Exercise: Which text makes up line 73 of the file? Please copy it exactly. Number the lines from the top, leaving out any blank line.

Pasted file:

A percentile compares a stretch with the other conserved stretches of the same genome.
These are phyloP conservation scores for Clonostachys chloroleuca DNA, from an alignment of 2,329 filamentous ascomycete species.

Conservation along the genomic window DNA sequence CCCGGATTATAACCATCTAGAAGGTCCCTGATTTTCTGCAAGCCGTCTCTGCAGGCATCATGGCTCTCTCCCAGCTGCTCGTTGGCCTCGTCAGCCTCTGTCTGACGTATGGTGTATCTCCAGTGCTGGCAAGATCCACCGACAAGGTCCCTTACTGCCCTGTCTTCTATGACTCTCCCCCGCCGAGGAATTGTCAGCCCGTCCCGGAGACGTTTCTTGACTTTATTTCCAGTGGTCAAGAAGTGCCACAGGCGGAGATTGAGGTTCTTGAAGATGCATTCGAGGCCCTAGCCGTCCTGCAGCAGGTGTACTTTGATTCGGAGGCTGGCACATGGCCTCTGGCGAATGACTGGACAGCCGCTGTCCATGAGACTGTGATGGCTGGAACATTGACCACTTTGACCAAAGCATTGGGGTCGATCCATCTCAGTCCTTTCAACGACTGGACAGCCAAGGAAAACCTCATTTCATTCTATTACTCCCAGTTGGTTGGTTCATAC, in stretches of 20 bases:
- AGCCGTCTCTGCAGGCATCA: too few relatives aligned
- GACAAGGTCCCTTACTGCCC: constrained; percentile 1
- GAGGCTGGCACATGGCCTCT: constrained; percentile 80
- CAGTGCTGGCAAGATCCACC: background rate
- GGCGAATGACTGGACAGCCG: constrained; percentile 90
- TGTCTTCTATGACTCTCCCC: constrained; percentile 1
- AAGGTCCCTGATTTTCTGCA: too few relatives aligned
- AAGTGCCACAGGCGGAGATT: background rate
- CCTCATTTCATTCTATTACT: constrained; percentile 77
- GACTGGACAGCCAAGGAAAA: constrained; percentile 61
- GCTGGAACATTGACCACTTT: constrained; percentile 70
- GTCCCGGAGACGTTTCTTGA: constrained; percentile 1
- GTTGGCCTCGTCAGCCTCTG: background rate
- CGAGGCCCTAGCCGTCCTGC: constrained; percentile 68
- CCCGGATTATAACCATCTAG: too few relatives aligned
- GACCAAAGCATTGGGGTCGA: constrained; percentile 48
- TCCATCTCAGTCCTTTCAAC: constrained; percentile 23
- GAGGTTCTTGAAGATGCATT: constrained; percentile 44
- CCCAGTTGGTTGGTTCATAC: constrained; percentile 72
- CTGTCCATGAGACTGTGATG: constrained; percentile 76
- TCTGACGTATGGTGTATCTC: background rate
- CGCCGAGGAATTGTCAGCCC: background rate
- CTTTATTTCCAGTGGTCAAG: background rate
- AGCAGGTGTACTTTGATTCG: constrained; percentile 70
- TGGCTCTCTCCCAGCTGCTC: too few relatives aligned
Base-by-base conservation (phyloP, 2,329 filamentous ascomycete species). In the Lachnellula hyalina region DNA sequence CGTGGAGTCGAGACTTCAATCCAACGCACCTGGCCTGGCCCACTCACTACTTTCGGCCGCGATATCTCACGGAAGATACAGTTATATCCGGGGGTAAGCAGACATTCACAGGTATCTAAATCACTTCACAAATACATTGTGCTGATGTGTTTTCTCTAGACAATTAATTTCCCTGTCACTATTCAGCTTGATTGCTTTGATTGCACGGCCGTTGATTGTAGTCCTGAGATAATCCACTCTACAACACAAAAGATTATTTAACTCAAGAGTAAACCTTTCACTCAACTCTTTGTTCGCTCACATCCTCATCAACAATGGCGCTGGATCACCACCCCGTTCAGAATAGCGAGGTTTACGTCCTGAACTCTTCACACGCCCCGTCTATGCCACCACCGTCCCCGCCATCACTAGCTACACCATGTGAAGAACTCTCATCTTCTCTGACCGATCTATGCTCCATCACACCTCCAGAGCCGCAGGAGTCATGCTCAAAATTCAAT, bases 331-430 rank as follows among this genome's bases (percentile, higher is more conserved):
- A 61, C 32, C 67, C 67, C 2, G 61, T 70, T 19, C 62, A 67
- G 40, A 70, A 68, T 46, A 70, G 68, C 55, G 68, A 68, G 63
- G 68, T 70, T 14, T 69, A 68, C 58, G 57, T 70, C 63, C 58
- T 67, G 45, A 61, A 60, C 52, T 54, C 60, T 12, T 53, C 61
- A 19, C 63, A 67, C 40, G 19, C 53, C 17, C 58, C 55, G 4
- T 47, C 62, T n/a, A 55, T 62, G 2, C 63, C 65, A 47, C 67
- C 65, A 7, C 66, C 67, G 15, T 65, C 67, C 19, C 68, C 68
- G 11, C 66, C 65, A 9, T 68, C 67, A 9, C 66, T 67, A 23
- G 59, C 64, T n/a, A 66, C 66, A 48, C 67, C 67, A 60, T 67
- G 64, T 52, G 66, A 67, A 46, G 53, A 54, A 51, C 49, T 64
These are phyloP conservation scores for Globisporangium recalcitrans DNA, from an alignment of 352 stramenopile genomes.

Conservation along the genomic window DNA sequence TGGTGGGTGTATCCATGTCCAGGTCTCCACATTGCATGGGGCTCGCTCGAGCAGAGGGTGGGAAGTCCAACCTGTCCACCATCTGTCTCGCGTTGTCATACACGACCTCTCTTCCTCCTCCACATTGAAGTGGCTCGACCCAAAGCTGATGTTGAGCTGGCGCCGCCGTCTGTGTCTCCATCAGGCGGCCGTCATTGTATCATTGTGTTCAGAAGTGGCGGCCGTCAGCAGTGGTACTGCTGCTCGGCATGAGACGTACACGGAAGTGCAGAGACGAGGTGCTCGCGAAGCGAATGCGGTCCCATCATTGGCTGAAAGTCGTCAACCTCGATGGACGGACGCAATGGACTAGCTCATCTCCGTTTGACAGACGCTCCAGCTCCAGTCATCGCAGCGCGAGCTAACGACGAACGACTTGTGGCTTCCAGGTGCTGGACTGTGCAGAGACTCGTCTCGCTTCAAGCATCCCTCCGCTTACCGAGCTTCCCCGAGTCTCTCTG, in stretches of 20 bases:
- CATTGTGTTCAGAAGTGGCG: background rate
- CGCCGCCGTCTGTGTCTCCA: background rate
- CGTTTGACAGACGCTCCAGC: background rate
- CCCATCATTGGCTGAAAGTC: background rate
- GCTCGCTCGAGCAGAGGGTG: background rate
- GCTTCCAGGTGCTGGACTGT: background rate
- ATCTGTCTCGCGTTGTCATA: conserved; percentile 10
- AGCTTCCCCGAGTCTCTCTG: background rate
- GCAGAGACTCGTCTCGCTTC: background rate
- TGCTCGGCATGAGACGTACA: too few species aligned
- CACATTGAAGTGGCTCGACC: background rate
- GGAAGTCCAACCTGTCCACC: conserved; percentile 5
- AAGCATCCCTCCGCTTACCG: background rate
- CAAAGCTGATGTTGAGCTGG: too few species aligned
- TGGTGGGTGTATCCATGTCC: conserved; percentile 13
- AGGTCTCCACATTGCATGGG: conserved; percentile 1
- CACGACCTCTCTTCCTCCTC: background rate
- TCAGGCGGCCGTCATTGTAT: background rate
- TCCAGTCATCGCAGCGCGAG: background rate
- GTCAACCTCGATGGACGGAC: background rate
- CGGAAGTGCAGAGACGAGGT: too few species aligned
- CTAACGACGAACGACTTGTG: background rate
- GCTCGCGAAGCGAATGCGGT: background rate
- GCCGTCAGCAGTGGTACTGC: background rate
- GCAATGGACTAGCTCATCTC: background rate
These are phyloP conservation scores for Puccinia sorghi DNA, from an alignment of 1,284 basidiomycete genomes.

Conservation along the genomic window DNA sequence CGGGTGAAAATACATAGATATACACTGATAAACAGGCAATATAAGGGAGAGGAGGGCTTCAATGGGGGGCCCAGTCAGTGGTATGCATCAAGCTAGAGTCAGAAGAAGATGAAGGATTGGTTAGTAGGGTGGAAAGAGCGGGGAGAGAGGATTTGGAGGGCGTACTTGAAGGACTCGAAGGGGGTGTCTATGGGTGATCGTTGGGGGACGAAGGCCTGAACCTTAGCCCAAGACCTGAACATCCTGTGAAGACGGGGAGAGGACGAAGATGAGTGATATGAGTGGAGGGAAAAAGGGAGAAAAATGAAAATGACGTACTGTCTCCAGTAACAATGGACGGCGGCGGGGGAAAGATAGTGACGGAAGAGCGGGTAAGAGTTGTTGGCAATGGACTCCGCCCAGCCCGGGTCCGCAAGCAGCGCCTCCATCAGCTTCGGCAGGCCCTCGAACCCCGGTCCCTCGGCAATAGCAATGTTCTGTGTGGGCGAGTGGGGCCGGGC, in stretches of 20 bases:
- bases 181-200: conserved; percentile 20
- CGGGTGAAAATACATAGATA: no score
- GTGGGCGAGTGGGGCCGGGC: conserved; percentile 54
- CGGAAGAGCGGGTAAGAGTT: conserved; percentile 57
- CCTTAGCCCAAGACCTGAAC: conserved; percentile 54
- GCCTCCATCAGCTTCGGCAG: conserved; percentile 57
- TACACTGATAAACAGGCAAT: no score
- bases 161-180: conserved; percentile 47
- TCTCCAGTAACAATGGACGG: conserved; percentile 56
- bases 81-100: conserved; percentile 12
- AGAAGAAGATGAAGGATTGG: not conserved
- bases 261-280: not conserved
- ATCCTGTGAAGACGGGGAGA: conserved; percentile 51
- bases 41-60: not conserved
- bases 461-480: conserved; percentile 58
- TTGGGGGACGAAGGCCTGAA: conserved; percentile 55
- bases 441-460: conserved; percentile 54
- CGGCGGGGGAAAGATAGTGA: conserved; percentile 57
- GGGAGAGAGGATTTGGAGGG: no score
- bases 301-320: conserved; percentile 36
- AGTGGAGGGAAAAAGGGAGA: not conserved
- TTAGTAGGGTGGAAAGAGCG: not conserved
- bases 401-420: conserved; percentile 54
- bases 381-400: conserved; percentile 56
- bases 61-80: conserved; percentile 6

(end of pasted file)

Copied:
- CCTTAGCCCAAGACCTGAAC: conserved; percentile 54